The Inquisitr reported on Saturday that Ahmed Mohamed has faced accusations from a writer claiming to be an electrical engineer, writing for Art Voice, that Ahmed’s clock is little more than a “hoax.” The article exposes evidence from the high resolution shots released by the Irving Police that include “silk screening” on the board, indicating Ahmed’s clock was most likely made from a mass-produced circuit board from an alarm clock.
The writer is even able to identify the original item on eBay that Ahmed’s clock was most likely derived from. He claims that producing Ahmed’s clock would have been a simple matter of removing the casing from the vintage alarm clock and placing it in a box. The writer attempts to verify the size of the vintage clock he believes matches Ahmed’s by finding the pencil case it was stored in and comparing the measurements, which did match.
So, while there isn’t enough evidence to say that Ahmed’s clock in any way warranted the school and police response, there are some concerns that the subsequent claims by the student to the press that Ahmed’s clock was “invented” do appear to be in some doubt.
The willingness of so much mainstream media to take the entire story at face value is concerning. Ahmed’s clock has gained significant attention, and even resulted in an invitation to the White House and an entire shipment of Microsoft’s latest products, which you can read about on Neowin. All this for “inventing” Ahmed’s clock, which it appears there is some chance may not have been “invented” by the teen after all.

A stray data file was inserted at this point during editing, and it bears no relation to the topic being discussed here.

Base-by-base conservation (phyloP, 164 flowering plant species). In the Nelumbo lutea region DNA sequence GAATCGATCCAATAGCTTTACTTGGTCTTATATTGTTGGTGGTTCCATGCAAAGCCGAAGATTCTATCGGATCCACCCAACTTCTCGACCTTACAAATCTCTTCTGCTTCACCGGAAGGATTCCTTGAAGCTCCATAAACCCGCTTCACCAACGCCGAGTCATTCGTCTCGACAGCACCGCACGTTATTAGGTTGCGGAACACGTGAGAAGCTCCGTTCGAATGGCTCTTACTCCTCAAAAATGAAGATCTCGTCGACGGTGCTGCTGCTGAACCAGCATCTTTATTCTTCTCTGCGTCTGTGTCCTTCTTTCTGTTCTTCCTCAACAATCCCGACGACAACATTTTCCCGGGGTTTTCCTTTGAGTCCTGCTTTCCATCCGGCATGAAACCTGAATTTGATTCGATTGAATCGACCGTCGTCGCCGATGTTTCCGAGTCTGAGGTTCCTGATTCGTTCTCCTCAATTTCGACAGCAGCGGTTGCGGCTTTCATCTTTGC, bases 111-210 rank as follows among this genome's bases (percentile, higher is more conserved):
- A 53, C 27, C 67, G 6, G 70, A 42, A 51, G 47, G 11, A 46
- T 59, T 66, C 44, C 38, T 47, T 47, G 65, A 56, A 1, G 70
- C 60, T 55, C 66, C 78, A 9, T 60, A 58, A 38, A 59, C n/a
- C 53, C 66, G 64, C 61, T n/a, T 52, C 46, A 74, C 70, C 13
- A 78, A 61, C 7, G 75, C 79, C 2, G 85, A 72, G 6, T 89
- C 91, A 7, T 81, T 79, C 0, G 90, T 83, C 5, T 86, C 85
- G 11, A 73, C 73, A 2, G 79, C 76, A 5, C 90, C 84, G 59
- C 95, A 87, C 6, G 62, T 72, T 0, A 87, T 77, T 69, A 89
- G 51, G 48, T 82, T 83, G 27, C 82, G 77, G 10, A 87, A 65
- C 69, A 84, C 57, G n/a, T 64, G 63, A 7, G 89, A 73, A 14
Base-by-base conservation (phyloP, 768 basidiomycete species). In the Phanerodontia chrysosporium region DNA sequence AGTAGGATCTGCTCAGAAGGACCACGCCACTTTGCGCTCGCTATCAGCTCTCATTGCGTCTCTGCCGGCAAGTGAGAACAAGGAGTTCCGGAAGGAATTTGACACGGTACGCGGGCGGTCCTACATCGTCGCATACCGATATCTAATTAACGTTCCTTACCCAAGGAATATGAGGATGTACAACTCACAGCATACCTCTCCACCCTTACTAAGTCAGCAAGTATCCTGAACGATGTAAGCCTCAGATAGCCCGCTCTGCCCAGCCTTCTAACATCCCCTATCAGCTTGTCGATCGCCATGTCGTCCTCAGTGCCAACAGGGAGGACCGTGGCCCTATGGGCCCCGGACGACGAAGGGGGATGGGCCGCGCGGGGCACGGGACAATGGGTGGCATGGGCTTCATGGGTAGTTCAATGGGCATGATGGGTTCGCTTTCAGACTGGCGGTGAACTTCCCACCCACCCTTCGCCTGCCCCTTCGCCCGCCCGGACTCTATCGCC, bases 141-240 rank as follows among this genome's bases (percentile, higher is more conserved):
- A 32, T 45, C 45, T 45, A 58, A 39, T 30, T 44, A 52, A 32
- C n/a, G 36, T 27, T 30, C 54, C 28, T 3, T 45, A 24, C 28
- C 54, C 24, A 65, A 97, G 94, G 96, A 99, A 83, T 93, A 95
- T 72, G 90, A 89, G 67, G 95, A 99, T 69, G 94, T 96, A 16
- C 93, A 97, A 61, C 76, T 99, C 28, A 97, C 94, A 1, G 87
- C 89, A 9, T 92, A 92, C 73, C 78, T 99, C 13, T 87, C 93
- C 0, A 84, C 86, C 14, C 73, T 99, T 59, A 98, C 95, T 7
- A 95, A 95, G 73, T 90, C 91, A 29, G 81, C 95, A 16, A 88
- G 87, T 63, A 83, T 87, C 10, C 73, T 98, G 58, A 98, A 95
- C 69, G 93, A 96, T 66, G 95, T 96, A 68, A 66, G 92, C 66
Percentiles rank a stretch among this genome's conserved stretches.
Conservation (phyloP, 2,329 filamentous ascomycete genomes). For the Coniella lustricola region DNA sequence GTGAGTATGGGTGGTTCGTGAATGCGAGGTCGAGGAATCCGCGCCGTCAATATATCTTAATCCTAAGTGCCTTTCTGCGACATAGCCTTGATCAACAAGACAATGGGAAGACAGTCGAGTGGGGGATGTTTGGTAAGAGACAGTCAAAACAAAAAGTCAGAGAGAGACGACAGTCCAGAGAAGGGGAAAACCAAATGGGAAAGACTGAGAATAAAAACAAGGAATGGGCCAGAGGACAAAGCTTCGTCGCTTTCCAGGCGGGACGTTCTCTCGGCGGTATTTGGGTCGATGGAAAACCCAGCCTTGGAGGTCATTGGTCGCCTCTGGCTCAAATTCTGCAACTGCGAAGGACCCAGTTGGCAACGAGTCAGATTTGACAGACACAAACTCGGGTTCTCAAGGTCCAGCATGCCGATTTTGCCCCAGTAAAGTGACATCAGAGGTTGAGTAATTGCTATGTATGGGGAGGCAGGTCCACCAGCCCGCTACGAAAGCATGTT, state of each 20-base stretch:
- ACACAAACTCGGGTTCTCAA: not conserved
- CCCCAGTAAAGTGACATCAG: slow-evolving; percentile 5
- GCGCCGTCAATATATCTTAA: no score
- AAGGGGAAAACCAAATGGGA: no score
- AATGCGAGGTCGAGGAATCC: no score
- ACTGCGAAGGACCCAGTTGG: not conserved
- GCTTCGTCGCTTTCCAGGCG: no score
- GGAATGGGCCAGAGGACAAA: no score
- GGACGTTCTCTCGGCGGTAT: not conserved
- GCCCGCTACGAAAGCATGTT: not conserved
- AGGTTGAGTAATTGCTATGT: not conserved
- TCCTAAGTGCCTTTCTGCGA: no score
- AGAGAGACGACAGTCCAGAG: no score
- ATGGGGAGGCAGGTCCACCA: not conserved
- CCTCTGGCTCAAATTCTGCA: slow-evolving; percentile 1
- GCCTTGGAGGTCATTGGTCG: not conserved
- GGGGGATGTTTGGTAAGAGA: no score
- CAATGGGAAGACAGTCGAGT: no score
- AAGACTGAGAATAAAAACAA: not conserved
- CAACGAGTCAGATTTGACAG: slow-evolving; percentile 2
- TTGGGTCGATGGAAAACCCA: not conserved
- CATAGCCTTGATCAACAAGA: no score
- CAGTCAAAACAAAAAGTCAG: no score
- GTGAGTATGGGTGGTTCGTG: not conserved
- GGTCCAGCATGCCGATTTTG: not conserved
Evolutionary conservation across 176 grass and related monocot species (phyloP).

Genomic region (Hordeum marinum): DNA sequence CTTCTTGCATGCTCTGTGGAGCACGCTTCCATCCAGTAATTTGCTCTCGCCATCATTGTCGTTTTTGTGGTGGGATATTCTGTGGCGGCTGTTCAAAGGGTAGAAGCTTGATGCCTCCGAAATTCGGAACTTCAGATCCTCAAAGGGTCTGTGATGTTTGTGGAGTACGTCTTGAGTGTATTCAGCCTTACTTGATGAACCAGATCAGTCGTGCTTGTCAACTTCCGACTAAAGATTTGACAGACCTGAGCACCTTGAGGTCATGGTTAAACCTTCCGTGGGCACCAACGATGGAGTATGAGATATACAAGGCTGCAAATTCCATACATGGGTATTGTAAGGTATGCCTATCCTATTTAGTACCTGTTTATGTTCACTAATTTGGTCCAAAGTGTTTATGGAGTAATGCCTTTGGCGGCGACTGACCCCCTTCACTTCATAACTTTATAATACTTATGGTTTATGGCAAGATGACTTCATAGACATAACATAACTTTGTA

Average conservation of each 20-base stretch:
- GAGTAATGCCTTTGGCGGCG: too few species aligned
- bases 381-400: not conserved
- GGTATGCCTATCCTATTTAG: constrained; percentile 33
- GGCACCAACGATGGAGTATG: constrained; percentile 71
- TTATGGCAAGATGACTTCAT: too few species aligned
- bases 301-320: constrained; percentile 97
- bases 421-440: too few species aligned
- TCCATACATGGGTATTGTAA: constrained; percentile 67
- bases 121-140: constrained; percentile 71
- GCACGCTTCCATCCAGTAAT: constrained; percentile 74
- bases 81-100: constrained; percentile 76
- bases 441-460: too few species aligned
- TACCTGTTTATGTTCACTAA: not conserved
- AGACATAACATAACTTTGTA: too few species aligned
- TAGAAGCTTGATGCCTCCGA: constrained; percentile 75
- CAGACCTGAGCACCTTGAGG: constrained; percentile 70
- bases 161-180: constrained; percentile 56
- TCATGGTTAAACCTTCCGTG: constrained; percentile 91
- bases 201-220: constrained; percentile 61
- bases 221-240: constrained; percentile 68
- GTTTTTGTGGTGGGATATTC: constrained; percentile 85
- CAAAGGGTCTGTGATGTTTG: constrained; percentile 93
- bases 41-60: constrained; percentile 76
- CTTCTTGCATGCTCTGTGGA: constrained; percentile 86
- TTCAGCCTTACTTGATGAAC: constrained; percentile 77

The New York Post asserts that the “convenience” of the “Ahmed’s clock” story led to it being pushed so unquestioningly by the press. The reporter notes that while the police “did overreact” to the discovery of Ahmed’s clock, there have been a long series of similar overreactions to creative endeavors by students, whether it’s chewing a Pop Tart into an unusual shape or writing a story about shooting dinosaurs.
Just because the school system and police have some broad issues, catching students of all races in their web of overreaction, doesn’t mean this case actually involved racism. Just because Ahmed claimed to “invent” a clock doesn’t mean he necessarily did. It’s important to take a step back and consider the facts and all the cases of problems in schools, rather than overreacting to one story that has gone “viral,” and jumping to conclusions. Perhaps except jumping to the conclusion that punishing kids for bringing something as harmless as Ahmed’s clock, a pop tart, or a story about dinosaurs into school is probably something that should be avoided.
[Photo by Ben Torres / Getty Images]